Some 50 students are having a hard time adjusting to prioritization. While their counterparts are grateful to graduate before the three to five year effect projection, these students’ majors and their expectations for the future are in the balance.
Prioritization was a two year self-study by the university to cut $2.2 million in campus-wide spending. Two committees were formed to review reports submitted by each department, program or unit of the university and make recommendations to the university Cabinet.
On April 29, Provost and Chief Academic Officer Kerry Fulcher announced via email that prioritization would re-house the Department of Family and Consumer Sciences and remove four majors: Theatre, Fashion and Interiors, Romance Languages and Philosophy-Theology, by 2018.
The email further said that other majors will be re-housed, including dietetics, nutrition and food majors, and other courses within majors will be condensed or combined to cut costs. Fulcher said fewer than 50 students would be affected by this change.
For sophomore theatre major Katie Emma Filby, she’s concerned that her college choice will affect her ability to get a job after college.
“Had I known that my university would cut my program at the end of my freshman year, I never would have attended Point Loma to begin with,” Filby said via email. “I do not regret my decision; however, I would greatly appreciate attending a liberal arts university where all faculty value the arts, not just the arts professors.”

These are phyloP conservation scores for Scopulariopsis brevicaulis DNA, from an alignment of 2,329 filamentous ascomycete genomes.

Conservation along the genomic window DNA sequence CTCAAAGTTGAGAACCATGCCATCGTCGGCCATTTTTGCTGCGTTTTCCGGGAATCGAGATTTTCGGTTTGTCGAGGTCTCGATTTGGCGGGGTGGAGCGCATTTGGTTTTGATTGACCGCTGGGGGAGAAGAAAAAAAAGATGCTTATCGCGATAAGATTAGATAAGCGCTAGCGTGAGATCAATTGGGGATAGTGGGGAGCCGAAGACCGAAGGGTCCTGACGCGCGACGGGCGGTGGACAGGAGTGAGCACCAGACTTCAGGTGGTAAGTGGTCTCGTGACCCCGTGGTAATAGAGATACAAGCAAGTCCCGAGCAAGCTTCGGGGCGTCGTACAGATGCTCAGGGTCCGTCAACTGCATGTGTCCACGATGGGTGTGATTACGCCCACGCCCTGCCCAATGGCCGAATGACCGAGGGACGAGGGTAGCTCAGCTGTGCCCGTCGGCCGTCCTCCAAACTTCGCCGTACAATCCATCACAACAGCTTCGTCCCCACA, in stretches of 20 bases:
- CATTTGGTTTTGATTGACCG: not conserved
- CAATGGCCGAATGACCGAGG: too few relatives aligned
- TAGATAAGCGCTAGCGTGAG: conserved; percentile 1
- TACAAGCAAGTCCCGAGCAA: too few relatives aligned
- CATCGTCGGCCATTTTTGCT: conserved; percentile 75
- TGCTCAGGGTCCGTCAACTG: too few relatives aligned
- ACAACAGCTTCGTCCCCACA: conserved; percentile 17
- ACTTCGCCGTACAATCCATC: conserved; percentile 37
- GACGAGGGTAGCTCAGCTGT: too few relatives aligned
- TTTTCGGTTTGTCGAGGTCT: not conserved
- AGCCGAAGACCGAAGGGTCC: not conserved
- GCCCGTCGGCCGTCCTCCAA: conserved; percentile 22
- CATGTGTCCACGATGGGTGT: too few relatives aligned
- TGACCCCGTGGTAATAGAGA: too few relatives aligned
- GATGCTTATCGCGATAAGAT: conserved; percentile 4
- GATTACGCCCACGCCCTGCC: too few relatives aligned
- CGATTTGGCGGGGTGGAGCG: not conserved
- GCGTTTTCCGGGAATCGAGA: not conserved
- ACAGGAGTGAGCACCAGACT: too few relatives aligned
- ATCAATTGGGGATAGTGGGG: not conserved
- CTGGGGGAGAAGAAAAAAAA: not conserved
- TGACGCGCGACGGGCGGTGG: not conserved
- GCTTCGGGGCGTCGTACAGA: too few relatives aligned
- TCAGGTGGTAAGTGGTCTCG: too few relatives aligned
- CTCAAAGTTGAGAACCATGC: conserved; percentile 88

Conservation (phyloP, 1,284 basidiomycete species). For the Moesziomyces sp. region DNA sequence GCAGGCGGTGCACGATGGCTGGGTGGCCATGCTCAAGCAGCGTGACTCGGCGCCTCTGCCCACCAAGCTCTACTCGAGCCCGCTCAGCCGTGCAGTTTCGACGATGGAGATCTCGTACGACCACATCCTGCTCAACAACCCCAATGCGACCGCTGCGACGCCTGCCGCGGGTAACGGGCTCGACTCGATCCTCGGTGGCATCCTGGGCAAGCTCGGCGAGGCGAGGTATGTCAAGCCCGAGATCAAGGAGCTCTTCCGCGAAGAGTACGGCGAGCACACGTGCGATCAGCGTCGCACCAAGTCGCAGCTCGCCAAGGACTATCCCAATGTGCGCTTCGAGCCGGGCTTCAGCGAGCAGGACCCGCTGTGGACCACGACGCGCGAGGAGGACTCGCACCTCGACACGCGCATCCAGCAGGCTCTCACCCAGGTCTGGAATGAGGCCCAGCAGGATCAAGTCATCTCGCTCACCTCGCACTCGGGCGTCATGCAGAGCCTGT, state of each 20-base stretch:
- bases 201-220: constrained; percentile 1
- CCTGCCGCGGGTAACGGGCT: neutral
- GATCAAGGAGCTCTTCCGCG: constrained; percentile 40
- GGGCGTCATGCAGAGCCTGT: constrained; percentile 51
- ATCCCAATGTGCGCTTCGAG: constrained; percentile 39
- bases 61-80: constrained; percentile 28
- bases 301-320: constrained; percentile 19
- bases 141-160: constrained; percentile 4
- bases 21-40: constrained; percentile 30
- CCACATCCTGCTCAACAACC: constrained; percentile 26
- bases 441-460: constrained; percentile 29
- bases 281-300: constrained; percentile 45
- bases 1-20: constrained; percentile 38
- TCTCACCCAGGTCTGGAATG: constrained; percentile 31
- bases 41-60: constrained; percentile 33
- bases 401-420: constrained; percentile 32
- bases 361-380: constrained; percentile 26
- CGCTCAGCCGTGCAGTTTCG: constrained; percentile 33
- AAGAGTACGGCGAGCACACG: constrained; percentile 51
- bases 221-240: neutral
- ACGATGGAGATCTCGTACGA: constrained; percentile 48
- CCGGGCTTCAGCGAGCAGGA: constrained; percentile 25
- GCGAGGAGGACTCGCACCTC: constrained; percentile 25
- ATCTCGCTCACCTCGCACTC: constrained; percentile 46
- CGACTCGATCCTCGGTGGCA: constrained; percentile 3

Realizing that her junior year will be the first year theatre majors are not admitted to PLNU, she can’t help but thank the professors who changed her life, who are the “most theatrical, accomplished, wildly knowledgeable and beautifully loving people” Filby’s ever met, she said.
“The concept that these professors, who are quite frankly too good for Point Loma, will no longer have committed students to impassion is a disgrace to our school,” she said.
Samantha Peterson, another sophomore theatre major, shared Filby’s sentiment, saying that she too would not have attended PLNU if she had known about prioritization.
“I owe nothing to Point Loma, and all of it to the Salomon Theatre family. I feel very little love directly for PLNU because it is now exceedingly clear that it is a hostile environment to the arts,” Peterson said via email.
Peterson will not attend PLNU next year due to financial struggles, but she sees that as a blessing in disguise. For her, this decision shows where PLNU’s priorities lie.
“God is giving me a way out of this inhospitable environment by taking away my option to continue attending a school where my individual education is not valued in the slightest. To Point Loma, I am worth less than a science major,” she said via email. The italics are hers.
Senior Madison White, a fashion merchandising major, said she’s thankful prioritization hasn’t affected her major classes, but it will affect her future investment in PLNU.
“I think it will be frustrating in the future to refer to my program & major (Fashion Merchandising) for credibility when neither will be an active part of the school,” White said via email. “Although I will have my degree in Fashion Merchandising, it is sad that I cannot come back and invest in a program that has been growing and has had major career success.”